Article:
Notes for Azed 2,577

There are usually one or two points of interest in an Azed puzzle, and here we pick them out for comment. Please feel free to add your own questions or observations on any aspect of the puzzle (including clues not listed below) either by using the comment form at the bottom of the page or, if would prefer that your question/comment is not publicly visible, by email.

Azed 2,577 Plain

Difficulty rating: 3.5 out of 5 stars (3.5 / 5)

Normal service from the Guardian’s website was resumed this week, which allowed me to address the puzzle whilst enjoying my Sunday breakfast. Having started to write these notes, however, a power cut stopped me in my tracks – thankfully, it lasted only until around 2pm rather than the 7pm that had been estimated. The puzzle itself was notable for several clues which trod the fine line between originality and unfairness, with a couple (I felt) perhaps falling into the latter category.

Setters’ Corner: This week I’m going to take a look at clue 19a, “Is it squidged in pats round either edge of river? (7)”. The wordplay involves an anagram (‘squidged’) of IN PATS containing (’round’) R (‘either side of river’), producing SPRAINT. If this were a normal definition + wordplay clue we would be left with just ‘Is it’ as the definition, to which the answer is clearly “No, it isn’t”. So this is an &lit (or ‘all-in-one’) clue, where the entire clue when interpreted cryptically constitutes the wordplay and when taken literally represents the definition. I have commented before that the term ‘definition’ when used in relation to a clue does not necessarily mean a definition that can be found verbatim in a dictionary – very few of the ‘definitions’ in a typical barred puzzle (including this one) will appear in Chambers, and hence I prefer the term ‘indication’, or (particularly in this instance) the hybrid ‘defication’. But when it comes to &lit clues the amount of latitude allowed to setters is increased still further, in recognition of the difficulty associated with producing such clues – making both readings of the clue sound can be a tricky business. What one often (very often, in fact) finds is that there are superfluous words in the non-cryptic reading which are essential to the wordplay; certainly the word ‘either’ here would not be acceptable in a ‘normal’ definition. These bonus words do not invalidate an &lit clue; what the setter must focus on is the grammatical soundness of both readings, in particular ensuring that there is a part of the non-cryptic reading which makes it clear what the solver is looking for – this often involves the use of pronouns such as ‘what’, ‘they’ or (as in this clue) ‘it’.

 I’m not clear why Azed chose ’round either edge of river’ here rather than simply ’round river’. The best &lits contain not a single spare word, one of the very finest examples being Colin Dexter’s Azed competition clue for MAGIC LANTERN, “Item gran arranged family slides in”.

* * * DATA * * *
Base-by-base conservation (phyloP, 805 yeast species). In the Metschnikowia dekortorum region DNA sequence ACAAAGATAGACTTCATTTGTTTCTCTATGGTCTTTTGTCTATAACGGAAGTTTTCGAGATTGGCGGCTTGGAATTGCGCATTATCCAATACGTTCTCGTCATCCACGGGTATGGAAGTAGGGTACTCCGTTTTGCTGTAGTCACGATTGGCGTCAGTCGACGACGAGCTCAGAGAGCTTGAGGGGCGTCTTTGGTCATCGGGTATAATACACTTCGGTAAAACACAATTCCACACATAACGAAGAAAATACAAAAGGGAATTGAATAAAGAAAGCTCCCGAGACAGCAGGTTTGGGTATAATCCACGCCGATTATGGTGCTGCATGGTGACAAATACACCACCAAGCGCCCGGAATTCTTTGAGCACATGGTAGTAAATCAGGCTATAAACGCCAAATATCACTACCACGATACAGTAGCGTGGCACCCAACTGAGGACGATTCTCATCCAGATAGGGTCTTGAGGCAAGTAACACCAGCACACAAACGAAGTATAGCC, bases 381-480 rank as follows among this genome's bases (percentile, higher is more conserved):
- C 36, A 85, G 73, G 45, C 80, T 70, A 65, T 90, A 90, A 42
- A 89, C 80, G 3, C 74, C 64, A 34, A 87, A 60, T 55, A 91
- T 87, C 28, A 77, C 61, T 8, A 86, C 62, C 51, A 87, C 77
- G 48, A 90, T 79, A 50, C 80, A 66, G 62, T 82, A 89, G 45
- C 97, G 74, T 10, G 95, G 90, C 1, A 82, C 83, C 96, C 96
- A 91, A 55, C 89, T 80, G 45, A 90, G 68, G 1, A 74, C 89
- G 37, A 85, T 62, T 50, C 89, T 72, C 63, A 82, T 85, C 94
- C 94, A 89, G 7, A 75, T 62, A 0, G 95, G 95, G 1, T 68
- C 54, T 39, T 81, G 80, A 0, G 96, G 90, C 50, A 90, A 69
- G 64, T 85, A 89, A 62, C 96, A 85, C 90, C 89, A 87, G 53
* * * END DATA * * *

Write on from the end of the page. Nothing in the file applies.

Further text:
10a Godless hiding gun in disguised terrine (10)
A three-letter word meaning ‘to increase the speed of (a car engine)’, roughly equivalent to the slang ‘gun’, inside an anagram (‘disguised’) of TERRINE.

11a Ally constant in axis, say (5)
The usual (and to my mind the only acceptable) single letter representing ‘constant’ is contained by a four-letter word for which ‘axis’ is an indication by example (there are many others, a couple of hundred without venturing beyond the human sort). The definition is an obscure one, particularly since its usual spelling is ‘alley’ rather than ‘ally’.

12a Speak incomprehensibly, horse refusing jump? (6)
I am familiar with the word meaning ‘speak incomprehensibly because it appeared regularly in the children’s  comics I used to read (often in the last frame of a strip drawn by the legendary Ken Reid, as I recall), but when I checked in Chambers it was clear that an alternative (less common) spelling was required in order to satisfy the second element of this double-definition clue, the term for the obstinate horse invariably being spelt with a ‘J’ at the start. I don’t know much about horses, but it seems that although one of this type might well show no interest in jumping its defining trait would be the habit of stopping unexpectedly and refusing to go forward.

24a What’s next to do? Think about filling in that CV (6)
Here the solver needs to answer the question “What’s next to do [in the tonic sol-fa]” and then to reverse (‘about’) a four-letter word meaning ‘think’ inside it (‘in that’).

27a Wood? River circles small one (5)
I’m not keen on this one – the four-letter name of a river in northeastern England contains (‘circles’) the abbreviation (‘small’) for…yes, ‘river’. I think that if ‘one’ is referring to another noun here, it can only be ‘wood’.

29a Neutering precludes this cross-breed – nothing smelly (7)
A charade of a two-letter word (often seen in barred puzzles) for a type of hybrid domestic cattle found in the Himalayas, the usual single-letter representation of ‘nothing’, and a four-letter word meaning ‘smelly’, as  something that’s been shot for the pot and hung up for a while might be.

33a Part of golf club selected club lost latitude (5)
An error here – a five-letter word meaning ‘selected’ loses a letter and is then followed by the usual abbreviation for ‘latitude’, but ‘club’ is not valid for C; the abbreviation C for ‘clubs’ relates to the suit in a pack of playing cards, in which context ‘club’ has no relevance (even the ace is the ace of clubs).